CHICAGO, Jan. 9 (Xinhua) -- Researchers at the University of Illinois (UI) have developed a new manganese-based catalyst that can change the structure of druglike molecules to make new drugs, thus advancing the pace and efficiency of drug development.
"We have developed a synthetic manganese catalyst that can oxidize aliphatic scaffolds in the presence of aromatics that serve as frameworks for most drugs," said UI chemistry professor M. Christina White.
"Our new catalyst does the work of a complex enzyme, but is a simple substance that uses basic principles and can be stored in a refrigerator," White said, adding it will allow drug developers to replace a hydrogen atom with an oxygen atom without having to make a new drug from scratch.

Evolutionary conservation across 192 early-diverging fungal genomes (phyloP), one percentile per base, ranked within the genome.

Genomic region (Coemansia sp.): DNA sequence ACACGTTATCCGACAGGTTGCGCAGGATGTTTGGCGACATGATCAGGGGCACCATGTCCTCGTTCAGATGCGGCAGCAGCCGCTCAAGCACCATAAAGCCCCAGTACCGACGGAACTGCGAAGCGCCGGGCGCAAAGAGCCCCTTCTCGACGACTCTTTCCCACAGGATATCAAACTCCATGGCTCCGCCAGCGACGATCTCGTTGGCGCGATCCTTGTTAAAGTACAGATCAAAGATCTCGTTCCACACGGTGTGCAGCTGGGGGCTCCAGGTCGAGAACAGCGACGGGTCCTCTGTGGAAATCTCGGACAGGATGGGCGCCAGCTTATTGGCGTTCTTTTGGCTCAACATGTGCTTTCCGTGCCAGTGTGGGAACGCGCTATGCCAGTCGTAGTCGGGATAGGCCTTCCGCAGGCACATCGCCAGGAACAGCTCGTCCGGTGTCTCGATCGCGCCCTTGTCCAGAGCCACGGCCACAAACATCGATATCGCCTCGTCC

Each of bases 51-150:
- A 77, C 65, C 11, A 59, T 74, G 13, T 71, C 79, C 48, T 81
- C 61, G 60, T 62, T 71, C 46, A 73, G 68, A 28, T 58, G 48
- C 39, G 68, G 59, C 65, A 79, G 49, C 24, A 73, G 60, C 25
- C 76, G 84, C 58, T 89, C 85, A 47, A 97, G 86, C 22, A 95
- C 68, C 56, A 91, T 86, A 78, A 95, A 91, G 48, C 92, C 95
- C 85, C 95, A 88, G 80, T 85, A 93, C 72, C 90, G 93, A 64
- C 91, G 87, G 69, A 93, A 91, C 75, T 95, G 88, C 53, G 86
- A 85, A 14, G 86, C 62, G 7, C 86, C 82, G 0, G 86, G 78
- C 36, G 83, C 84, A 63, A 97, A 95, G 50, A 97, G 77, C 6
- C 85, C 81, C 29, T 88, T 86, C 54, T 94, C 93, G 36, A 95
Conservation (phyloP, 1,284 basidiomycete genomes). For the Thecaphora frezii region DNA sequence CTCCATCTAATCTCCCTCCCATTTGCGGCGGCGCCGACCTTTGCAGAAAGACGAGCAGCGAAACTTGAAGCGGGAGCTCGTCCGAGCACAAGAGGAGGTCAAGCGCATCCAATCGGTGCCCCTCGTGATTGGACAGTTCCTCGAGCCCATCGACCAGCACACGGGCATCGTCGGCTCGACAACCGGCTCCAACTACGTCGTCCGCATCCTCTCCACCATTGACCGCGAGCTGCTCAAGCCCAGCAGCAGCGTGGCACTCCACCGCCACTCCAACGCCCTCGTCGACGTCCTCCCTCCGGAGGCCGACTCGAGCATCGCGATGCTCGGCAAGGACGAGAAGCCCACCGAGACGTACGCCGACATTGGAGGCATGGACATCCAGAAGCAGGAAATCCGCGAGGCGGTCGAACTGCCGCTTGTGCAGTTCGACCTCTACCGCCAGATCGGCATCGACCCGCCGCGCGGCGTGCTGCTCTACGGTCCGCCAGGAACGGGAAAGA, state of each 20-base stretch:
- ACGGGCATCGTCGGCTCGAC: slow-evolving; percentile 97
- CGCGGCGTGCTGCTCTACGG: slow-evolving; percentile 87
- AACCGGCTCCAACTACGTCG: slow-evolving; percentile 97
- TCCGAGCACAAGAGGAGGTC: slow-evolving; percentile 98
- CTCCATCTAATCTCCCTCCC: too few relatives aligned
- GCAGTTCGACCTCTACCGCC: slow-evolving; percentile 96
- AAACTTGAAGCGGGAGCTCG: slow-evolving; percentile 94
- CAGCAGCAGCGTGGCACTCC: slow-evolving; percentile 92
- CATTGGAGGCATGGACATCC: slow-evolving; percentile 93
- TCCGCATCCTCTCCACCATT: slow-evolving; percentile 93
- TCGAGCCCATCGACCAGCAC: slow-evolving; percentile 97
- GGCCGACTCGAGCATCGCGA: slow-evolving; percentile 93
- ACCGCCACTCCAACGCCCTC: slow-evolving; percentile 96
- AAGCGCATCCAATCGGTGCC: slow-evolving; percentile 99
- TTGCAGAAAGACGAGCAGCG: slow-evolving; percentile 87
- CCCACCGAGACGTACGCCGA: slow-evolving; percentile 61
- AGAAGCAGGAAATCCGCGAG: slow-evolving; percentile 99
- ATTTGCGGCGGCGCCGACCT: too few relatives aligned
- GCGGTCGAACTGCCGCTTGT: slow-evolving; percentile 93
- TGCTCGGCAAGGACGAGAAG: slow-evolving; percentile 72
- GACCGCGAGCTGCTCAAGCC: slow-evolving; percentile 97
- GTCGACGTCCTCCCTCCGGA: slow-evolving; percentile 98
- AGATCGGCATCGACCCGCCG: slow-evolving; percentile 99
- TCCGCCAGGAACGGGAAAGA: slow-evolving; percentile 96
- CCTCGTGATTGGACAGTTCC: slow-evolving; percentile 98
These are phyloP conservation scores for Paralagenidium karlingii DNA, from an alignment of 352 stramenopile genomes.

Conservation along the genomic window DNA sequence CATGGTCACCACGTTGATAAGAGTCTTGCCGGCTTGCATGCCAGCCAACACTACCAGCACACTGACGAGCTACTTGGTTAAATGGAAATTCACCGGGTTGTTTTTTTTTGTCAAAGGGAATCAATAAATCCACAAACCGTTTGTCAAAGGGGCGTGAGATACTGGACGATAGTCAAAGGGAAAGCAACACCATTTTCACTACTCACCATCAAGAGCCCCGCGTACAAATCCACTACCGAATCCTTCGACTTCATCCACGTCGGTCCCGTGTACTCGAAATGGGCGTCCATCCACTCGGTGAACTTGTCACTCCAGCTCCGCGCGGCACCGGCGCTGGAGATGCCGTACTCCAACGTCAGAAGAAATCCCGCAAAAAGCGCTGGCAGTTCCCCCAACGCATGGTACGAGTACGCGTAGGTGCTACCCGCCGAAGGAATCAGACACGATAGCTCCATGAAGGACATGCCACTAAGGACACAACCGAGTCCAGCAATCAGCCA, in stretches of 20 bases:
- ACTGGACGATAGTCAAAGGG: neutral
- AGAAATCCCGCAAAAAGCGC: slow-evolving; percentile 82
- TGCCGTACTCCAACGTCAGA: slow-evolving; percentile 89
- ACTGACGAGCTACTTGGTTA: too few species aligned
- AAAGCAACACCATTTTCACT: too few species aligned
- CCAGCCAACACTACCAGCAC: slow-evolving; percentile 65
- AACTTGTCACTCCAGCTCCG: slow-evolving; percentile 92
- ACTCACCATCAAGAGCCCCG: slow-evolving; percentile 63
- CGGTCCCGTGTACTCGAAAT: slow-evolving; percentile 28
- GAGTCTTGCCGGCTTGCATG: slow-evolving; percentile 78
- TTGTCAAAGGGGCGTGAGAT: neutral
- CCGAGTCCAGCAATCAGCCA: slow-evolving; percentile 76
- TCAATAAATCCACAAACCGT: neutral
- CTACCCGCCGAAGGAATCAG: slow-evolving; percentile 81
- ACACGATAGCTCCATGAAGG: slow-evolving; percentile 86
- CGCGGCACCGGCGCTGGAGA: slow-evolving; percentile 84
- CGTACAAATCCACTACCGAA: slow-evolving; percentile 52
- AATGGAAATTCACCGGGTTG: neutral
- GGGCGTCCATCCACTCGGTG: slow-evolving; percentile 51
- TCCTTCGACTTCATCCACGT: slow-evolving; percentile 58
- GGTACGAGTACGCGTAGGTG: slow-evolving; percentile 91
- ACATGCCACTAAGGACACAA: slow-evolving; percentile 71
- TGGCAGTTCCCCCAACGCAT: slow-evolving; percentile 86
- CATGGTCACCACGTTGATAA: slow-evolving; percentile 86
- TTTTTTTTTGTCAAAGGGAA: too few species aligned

The researchers have used the new manganese catalyst to successfully demonstrate oxidation in 50 molecules, four of which are drug scaffolds, with the potential to rapidly produce derivatives having different biological activities or metabolites. This is important because metabolites, the byproducts of metabolizing a drug, sometimes cause side effects or are more active than the original drug.
"We believe this catalyst may enable chemists to expedite the drug discovery process by producing new drugs from old ones and identifying metabolites without having to do new syntheses," she said.
The findings have been published in the journal Nature Chemistry.